“The essential thing ‘in heaven and earth’ is that there should be a long obedience in the same direction; there thereby results, and has always resulted in the long run, something which has made life worth living.” (Friedrich Nietzsche, Beyond Good and Evil)

Smarter men than I have wrangled long with this idea, but the words strike a chord of soundness despite their strange source.

A long obedience in the same direction…

When we consider these words through the lens of a follower of Jesus, it seems like the underscore of Jesus’ call to “deny himself, take up his cross, and follow me.” (Luke 9.23) He doesn’t just call us to embrace the hope of the gospel and in earnest obedience plunge into the waters of baptism only to come up and go on about life with a great cosmic advisor on speed dial when the sticky spots come along.

No, that thing to which we are called is a long obedience in the same direction—His direction. It is to follow Him every step of the way, to take the next step in obedience and the next and the next and the next and the next.

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It’s been a roller coaster of occasions over the last several weeks.

There have been so many things to celebrate.

I’ve had two kids finish degrees and I’ve passed another birthday. We’ve celebrated the baptisms and the growth of our faith family. There have been great blessings and sweet victories. I’ve seen relationships restored and new ministry projects succeed. I celebrated the passing of another year of life and yesterday marked twenty-six years of marriage with my favorite human.

What an array of occasions I’ve had the privilege to celebrate with people I love.

But…

I’ve sat with friends as they wrestled with the changes of parenthood and prayed with others for answers that have yet to come. I have prayed against the dreaded cancer and cried with the unwilling divorcée and struggled to make sense of the mind losing its grip.

I left a great ministry activity to drive a couple of hours to be with family in the turmoil, fear, and agony of a precious child that died before it had even taken a breath. I tried to speak words of comfort and hope amidst the indescribable sorrow of such a loss.

The celebrations and the sorrows seem unevenly commingled like a salad with way too much of that one vegetable you simply cannot stand to eat. The celebrations, rich with joy, are yet tainted by the inescapable brokenness of life. The sorrows, with all of their gut-churning sting, are still somehow endured by clinging to the promise that this brokenness is truly temporary.

It’s not supposed to be this way… but it’s broken.

It was all created and made very good… but it’s broken.

There shouldn’t be litter in the beauty of the Grand Canyon… but it’s broken.

We shouldn’t need nursing homes and hospitals… but this world is broken.

There shouldn’t be commercial demands that squelch the creation of art and we shouldn’t have to choose the lesser of evils… but it’s broken.

Love shouldn’t be so painful and marriage shouldn’t be so hard… but it’s broken.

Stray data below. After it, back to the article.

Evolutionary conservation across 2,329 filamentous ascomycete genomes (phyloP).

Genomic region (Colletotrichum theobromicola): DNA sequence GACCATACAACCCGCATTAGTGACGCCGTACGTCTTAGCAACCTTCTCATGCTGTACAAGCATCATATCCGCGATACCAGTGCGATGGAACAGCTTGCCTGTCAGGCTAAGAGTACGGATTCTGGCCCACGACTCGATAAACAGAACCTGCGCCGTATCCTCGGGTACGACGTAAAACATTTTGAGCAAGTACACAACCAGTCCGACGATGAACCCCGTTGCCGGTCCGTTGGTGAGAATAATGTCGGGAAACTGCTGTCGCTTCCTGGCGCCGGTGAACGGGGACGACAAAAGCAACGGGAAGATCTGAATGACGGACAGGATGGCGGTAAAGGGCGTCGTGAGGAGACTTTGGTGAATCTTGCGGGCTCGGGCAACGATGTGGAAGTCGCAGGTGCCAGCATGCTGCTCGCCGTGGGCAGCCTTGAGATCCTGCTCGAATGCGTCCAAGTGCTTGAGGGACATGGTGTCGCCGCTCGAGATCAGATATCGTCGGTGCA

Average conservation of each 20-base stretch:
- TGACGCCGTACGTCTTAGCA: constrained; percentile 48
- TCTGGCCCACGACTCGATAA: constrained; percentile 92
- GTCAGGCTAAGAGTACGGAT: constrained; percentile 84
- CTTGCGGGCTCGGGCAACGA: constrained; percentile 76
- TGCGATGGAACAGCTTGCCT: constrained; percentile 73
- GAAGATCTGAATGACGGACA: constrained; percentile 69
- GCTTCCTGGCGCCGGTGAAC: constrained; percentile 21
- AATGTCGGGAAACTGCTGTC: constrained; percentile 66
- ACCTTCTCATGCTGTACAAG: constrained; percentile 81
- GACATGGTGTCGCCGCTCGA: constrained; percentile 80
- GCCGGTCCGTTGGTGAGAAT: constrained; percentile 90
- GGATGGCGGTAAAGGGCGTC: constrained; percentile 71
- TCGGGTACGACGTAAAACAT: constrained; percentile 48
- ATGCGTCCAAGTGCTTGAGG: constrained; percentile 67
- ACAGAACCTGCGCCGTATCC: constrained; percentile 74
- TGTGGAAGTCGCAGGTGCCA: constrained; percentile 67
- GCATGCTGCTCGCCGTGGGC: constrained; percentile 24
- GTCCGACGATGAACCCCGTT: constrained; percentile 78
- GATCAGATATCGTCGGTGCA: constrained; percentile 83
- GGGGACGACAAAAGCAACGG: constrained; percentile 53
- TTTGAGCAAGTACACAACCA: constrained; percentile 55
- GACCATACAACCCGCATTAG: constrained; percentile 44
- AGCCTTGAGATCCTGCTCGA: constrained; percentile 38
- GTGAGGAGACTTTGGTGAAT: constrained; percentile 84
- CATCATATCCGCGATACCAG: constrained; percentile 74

Laughter ought not be tainted with tears and offenses should not wreck families… but the whole thing is broken.

We shouldn’t have to bury family pets or be laid off from long-held jobs… but it’s all just broken.

Babies shouldn’t die and young men shouldn’t get cancer… but it’s all broken.

This world is not what it was made to be.

But it’s also not what it one day will be.

But, in big and small ways, in beauties amid the tragedies, in pleasures among the pains, in the joys mixed in with the burdens, in the hope stirred through the despair, in the celebrations alongside the sorrows… there is an innate sense among us that there must be something more.

The beauty is so rich that we know there must be more.

But the brokenness is so profound that there simply has to be so much more.

He told us there is something far greater yet to come:

He will wipe away every tear from their eyes, and death shall be no more, neither shall there be mourning, nor crying, nor pain anymore, for the former things have passed away. (Revelation 21.4)

A number of years ago a young songwriter expressed this idea beautifully in his song, “Beautiful, Broken World.” I encourage you to give it a listen and that you join me in looking for the beauty amid the mess, the joy amid the pain, the celebrations amid the sorrows.

Hurry Up And Wait

April 24, 2017

The regulations and margins needed for air travel are there for a reason. I recognize that. But something so directly affected by weather is always a little unpredictable. And there always seems to be a ripple effect.

Our first flight was out of OKC and it was held up, naturally, by the late arrival of the plane on which we were to travel. That’s not altogether unusual, I suppose, but air travel, in general, is unusual to me. I generally fly once or twice a year, occasionally more.

But the connecting flight in Dallas was not being delayed. So it was tight. So, while we hurried into the airport and checked our bags and hurried through security and on to our gate, we still had to simply sit and wait our turn.

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